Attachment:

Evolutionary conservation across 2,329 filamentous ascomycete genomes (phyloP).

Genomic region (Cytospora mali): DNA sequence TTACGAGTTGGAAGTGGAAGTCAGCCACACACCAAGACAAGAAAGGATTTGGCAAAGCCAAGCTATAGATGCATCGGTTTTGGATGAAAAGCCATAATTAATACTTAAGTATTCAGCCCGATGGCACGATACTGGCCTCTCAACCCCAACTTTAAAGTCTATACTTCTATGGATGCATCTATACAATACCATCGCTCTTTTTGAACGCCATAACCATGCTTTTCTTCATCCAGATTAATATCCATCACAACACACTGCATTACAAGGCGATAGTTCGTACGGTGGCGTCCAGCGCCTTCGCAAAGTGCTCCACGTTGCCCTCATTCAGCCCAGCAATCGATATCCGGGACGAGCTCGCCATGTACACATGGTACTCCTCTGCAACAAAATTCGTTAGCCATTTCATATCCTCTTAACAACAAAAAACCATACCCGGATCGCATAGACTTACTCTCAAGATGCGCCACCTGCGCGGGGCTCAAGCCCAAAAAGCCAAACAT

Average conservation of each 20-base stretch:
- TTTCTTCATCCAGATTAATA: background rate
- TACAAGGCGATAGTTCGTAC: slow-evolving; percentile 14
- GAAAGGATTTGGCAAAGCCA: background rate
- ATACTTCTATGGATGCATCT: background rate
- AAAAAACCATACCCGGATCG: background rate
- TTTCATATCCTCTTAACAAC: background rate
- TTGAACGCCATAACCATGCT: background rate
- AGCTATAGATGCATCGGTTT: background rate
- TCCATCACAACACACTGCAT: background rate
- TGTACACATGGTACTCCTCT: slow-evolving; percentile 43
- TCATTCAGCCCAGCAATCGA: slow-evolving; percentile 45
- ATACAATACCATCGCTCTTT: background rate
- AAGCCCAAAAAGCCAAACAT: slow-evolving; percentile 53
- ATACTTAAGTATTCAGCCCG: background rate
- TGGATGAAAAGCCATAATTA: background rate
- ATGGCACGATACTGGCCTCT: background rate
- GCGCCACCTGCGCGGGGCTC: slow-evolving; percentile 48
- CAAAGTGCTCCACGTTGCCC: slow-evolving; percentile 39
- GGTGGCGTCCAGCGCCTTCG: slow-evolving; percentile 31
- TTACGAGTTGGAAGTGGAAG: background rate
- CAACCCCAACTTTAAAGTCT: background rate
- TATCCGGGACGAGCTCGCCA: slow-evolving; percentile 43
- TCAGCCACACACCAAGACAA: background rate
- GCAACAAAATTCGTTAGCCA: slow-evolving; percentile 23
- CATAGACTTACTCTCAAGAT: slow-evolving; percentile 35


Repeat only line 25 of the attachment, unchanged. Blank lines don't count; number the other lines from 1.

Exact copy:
- TATCCGGGACGAGCTCGCCA: slow-evolving; percentile 43